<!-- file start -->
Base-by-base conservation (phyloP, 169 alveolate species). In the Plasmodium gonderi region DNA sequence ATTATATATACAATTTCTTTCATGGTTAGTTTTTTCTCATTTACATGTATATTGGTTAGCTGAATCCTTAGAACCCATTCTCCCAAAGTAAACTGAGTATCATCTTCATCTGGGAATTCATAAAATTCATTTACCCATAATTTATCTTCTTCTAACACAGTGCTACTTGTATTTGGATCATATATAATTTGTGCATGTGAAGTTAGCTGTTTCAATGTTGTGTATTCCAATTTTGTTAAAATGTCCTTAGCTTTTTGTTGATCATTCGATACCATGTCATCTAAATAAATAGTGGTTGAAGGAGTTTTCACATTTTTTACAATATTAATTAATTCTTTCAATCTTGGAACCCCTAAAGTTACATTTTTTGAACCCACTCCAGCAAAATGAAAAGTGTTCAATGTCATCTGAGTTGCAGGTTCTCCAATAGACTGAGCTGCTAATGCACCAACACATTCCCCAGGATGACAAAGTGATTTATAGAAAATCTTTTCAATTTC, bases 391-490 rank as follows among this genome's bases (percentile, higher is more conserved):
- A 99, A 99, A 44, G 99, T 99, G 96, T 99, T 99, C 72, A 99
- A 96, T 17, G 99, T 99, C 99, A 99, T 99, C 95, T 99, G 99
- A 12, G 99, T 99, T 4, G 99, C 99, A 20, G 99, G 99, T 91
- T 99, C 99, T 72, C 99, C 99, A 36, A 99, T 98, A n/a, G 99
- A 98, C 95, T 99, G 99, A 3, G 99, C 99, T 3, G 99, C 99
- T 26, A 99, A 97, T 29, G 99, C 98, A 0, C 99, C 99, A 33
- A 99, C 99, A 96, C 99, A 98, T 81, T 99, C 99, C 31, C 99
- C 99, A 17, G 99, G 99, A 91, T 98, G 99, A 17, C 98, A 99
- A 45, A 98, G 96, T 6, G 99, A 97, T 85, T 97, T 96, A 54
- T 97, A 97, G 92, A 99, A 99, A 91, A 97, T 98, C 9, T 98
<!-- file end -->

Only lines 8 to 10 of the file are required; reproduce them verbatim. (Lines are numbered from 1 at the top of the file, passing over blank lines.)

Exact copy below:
- A 99, C 99, A 96, C 99, A 98, T 81, T 99, C 99, C 31, C 99
- C 99, A 17, G 99, G 99, A 91, T 98, G 99, A 17, C 98, A 99
- A 45, A 98, G 96, T 6, G 99, A 97, T 85, T 97, T 96, A 54